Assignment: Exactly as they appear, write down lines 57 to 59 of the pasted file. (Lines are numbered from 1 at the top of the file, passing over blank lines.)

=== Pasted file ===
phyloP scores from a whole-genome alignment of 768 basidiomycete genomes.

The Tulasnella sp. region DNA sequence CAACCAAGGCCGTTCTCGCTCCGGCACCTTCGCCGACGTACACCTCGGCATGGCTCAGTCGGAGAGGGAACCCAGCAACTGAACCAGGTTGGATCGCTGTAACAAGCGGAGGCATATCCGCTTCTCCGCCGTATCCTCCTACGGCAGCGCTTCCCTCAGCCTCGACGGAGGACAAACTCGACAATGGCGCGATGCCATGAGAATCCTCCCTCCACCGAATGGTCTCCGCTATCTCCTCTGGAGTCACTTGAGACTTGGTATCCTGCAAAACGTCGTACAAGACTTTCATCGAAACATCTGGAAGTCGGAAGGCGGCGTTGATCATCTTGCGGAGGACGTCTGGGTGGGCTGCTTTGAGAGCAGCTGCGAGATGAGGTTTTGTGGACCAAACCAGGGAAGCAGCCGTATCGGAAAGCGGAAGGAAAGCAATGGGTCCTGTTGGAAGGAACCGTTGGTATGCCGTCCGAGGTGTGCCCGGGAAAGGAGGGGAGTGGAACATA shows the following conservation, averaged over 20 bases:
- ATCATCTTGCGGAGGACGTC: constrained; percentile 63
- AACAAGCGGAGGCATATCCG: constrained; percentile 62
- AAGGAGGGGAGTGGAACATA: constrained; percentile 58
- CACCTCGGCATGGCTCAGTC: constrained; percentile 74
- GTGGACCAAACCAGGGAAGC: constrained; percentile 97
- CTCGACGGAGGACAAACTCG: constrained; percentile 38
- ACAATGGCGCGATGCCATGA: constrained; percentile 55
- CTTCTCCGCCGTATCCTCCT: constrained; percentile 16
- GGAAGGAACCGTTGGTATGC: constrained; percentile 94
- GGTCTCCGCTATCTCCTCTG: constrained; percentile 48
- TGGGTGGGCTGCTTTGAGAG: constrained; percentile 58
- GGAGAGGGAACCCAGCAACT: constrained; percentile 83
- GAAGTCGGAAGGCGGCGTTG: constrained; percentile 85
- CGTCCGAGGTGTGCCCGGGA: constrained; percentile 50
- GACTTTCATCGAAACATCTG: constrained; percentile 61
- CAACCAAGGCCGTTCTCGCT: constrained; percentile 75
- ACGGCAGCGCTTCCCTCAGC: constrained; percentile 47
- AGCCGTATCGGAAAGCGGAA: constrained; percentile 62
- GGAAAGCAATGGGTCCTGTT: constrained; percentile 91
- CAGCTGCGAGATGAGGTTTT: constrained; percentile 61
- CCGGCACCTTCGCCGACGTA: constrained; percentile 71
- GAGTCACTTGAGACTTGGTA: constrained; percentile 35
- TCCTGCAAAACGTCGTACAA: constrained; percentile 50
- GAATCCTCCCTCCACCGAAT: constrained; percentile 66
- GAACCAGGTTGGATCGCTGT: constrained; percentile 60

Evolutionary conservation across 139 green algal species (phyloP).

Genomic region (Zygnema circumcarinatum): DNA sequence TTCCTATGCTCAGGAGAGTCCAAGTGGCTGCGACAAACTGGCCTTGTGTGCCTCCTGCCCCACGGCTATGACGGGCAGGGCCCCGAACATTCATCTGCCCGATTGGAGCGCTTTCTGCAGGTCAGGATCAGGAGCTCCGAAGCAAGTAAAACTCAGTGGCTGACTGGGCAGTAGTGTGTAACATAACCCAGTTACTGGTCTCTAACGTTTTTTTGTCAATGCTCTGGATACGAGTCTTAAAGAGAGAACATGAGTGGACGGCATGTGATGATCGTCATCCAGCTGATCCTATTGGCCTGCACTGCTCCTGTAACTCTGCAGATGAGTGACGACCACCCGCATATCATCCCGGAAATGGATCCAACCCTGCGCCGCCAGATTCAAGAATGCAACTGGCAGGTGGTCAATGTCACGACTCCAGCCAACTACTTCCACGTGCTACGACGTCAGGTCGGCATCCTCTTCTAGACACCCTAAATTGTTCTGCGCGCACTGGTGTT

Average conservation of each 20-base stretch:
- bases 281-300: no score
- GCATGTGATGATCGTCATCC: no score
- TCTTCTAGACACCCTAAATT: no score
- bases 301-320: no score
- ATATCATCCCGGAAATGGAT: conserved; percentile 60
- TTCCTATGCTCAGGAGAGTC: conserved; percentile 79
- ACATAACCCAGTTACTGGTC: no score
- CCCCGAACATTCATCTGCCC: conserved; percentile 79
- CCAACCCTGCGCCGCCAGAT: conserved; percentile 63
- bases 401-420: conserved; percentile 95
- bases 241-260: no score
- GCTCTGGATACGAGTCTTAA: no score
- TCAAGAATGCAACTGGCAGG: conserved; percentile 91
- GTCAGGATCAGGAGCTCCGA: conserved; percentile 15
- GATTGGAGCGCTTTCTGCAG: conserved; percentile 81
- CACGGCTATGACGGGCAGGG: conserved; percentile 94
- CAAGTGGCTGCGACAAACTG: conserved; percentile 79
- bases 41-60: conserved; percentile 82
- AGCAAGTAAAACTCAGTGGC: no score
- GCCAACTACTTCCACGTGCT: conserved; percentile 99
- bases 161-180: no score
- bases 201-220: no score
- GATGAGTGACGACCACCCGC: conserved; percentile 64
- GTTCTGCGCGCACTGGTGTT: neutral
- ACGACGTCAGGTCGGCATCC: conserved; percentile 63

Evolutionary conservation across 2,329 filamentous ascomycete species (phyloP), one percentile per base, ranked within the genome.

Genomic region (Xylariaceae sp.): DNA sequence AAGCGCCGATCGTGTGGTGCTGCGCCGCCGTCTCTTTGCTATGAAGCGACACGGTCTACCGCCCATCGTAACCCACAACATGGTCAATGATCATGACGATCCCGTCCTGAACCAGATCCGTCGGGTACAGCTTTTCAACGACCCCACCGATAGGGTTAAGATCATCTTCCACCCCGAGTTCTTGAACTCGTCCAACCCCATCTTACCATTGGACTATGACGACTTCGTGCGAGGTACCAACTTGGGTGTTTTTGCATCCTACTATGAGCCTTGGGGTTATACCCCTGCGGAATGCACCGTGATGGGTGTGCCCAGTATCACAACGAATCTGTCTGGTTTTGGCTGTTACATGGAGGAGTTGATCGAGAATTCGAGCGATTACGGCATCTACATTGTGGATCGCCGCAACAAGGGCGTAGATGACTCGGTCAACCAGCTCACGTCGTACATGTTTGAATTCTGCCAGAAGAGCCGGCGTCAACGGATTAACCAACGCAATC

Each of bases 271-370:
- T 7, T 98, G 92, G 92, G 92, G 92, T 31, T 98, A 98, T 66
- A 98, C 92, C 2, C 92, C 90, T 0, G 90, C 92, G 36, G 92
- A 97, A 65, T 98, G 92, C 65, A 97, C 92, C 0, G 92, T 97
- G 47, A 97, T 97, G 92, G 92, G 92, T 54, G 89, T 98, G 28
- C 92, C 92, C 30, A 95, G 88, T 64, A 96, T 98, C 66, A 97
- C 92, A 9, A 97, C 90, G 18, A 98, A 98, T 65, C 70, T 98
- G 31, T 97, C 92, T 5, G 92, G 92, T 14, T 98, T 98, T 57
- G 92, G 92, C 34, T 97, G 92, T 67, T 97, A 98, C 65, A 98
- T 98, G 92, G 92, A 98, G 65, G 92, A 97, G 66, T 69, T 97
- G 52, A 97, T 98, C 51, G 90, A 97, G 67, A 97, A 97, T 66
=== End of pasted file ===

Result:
Genomic region (Xylariaceae sp.): DNA sequence AAGCGCCGATCGTGTGGTGCTGCGCCGCCGTCTCTTTGCTATGAAGCGACACGGTCTACCGCCCATCGTAACCCACAACATGGTCAATGATCATGACGATCCCGTCCTGAACCAGATCCGTCGGGTACAGCTTTTCAACGACCCCACCGATAGGGTTAAGATCATCTTCCACCCCGAGTTCTTGAACTCGTCCAACCCCATCTTACCATTGGACTATGACGACTTCGTGCGAGGTACCAACTTGGGTGTTTTTGCATCCTACTATGAGCCTTGGGGTTATACCCCTGCGGAATGCACCGTGATGGGTGTGCCCAGTATCACAACGAATCTGTCTGGTTTTGGCTGTTACATGGAGGAGTTGATCGAGAATTCGAGCGATTACGGCATCTACATTGTGGATCGCCGCAACAAGGGCGTAGATGACTCGGTCAACCAGCTCACGTCGTACATGTTTGAATTCTGCCAGAAGAGCCGGCGTCAACGGATTAACCAACGCAATC

Each of bases 271-370:
- T 7, T 98, G 92, G 92, G 92, G 92, T 31, T 98, A 98, T 66